From the Preface to the First Printing (1944)
From the Preface to the Seventh Printing (1954)
Preface to the Second Edition (1956)
“How to Solve It” list
• Understanding the problem
• Devising a plan
• Carrying out the plan
• Looking back
Foreword (by John H. Conway)
Introduction
Part I: In the Classroom
Purpose
• 01. Helping the student
• 02. Questions, recommendations, mental operations
• 03. Generality
• 04. Com ...more
May 09, 2014
Andrew
rated it
really liked it
·
review of another edition
Shelves:
math-statistics,
owned
Here's how you solve it:
First....more
You have to understand the problem.
UNDERSTANDING THE PROBLEM
What is the unknown? What are the data? What is the condition?
Is it possible to satisfy the condition? Is the condition sufficient to determine the unknown? Or is it insufficient? Or redundant? Or contradictory?
Draw a figure. Introduce suitable notation.
Separate the various parts of the condition. Can you write them down?
Second.
Find the connection between the data and the unknown.
You may be obliged to consi
On the surface How to Solve It by George Pólya is a short little book about strategies of solving mathematical problems. Deep down, however, it is not a book about mathematics, but it's a book devoted to heuristic - the study of methods and rules of discovery and invention.
The book is divided into four parts "In The Classroom" - tips for the educator on guiding a student, "How To Solve It" - presenting the main questions you should ask yourself while solving problems, "Short Dictionary of Heuris ...more
The book is divided into four parts "In The Classroom" - tips for the educator on guiding a student, "How To Solve It" - presenting the main questions you should ask yourself while solving problems, "Short Dictionary of Heuris ...more
TODO:
+ Good ideas on how to teach average math students a process for solving problems in mathematics. Overall, useful concept, but limited and ill-aged approach.
+/- (Heuristic) Process based on four stages: 1. Understanding the problem. 2. Use related work = Finding related (solved) problems and decide on a plan to solve the current problem based prior solutions and/or their principles. 3. Solve = Show the plan works. 4. Check carefully the result and ask related questions about it. Process in ...more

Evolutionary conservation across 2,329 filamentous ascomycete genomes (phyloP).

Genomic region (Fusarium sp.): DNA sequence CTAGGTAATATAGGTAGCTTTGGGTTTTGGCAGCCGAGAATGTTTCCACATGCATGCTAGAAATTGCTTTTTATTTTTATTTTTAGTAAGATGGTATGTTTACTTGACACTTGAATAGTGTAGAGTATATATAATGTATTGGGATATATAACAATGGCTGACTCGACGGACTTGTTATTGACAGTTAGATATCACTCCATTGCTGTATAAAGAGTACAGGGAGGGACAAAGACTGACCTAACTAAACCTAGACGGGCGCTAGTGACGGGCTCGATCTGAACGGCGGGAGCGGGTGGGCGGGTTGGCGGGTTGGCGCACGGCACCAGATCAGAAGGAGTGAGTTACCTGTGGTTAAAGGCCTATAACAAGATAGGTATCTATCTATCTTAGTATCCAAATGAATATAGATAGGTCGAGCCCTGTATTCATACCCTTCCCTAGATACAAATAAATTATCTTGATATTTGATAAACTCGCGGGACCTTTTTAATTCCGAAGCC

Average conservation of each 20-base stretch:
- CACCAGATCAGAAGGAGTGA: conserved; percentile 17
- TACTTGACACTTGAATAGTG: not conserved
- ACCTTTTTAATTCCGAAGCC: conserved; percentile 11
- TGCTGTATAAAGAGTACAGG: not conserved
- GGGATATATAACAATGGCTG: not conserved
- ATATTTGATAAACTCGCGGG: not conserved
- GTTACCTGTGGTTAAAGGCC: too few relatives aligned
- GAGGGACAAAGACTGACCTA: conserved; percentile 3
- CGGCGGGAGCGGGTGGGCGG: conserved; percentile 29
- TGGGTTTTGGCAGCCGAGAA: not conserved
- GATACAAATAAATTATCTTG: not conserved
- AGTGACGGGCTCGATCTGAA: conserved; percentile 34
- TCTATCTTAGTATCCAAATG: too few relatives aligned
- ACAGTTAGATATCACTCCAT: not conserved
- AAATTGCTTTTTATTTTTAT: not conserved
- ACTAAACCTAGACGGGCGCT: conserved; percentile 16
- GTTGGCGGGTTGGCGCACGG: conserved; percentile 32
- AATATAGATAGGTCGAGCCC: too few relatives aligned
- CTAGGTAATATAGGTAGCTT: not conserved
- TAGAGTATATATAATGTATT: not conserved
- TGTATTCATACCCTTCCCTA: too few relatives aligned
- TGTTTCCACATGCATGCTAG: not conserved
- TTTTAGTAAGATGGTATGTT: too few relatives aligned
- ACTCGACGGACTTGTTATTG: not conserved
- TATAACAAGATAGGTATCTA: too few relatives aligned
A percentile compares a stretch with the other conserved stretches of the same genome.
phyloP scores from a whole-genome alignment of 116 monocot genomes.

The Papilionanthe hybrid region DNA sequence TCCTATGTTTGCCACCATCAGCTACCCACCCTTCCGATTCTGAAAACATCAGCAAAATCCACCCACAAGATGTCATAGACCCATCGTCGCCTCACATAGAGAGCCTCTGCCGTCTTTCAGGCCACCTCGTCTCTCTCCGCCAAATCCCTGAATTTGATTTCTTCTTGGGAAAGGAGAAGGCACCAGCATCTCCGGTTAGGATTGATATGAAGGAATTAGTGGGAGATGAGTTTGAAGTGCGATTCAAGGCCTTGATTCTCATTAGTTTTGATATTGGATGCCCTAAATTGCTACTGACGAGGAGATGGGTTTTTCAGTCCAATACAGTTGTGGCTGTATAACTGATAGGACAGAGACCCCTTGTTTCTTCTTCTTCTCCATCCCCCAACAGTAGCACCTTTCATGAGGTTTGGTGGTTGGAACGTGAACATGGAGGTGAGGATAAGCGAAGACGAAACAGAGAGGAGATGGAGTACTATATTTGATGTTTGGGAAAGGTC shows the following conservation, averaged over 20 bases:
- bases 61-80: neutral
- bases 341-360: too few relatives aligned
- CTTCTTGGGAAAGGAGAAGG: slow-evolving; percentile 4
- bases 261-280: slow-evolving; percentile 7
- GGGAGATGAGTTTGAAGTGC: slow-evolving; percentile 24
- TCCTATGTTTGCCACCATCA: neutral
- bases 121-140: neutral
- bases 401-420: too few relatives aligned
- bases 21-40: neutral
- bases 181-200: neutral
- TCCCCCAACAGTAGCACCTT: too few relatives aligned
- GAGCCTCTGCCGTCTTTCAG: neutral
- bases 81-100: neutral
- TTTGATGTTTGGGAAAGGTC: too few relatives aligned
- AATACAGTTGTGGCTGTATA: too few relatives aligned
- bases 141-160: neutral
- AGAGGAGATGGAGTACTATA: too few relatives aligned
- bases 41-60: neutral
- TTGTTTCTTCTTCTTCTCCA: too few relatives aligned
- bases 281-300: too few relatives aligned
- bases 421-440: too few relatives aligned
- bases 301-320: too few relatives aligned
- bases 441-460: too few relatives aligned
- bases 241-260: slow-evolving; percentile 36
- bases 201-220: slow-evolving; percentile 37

+ Good ideas on how to teach average math students a process for solving problems in mathematics. Overall, useful concept, but limited and ill-aged approach.
+/- (Heuristic) Process based on four stages: 1. Understanding the problem. 2. Use related work = Finding related (solved) problems and decide on a plan to solve the current problem based prior solutions and/or their principles. 3. Solve = Show the plan works. 4. Check carefully the result and ask related questions about it. Process in ...more
Elegance in solving problems is not strictly a mathematical skill set. Polya wisely formats word problems, critical thinking problems, and yes mathematical problems that occasionally are intimidating.
But one of the big takeaways is that problems are only as hard as they are unresolved. Not only does Polya give excellent ideas for solving problems: creating auxiliary problems, using heuristics, working backwards.
Each example that Polya gives takes concentration and critical analysis. But when yo ...more
But one of the big takeaways is that problems are only as hard as they are unresolved. Not only does Polya give excellent ideas for solving problems: creating auxiliary problems, using heuristics, working backwards.
Each example that Polya gives takes concentration and critical analysis. But when yo ...more
Jun 13, 2012
Jessica
added it
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click here.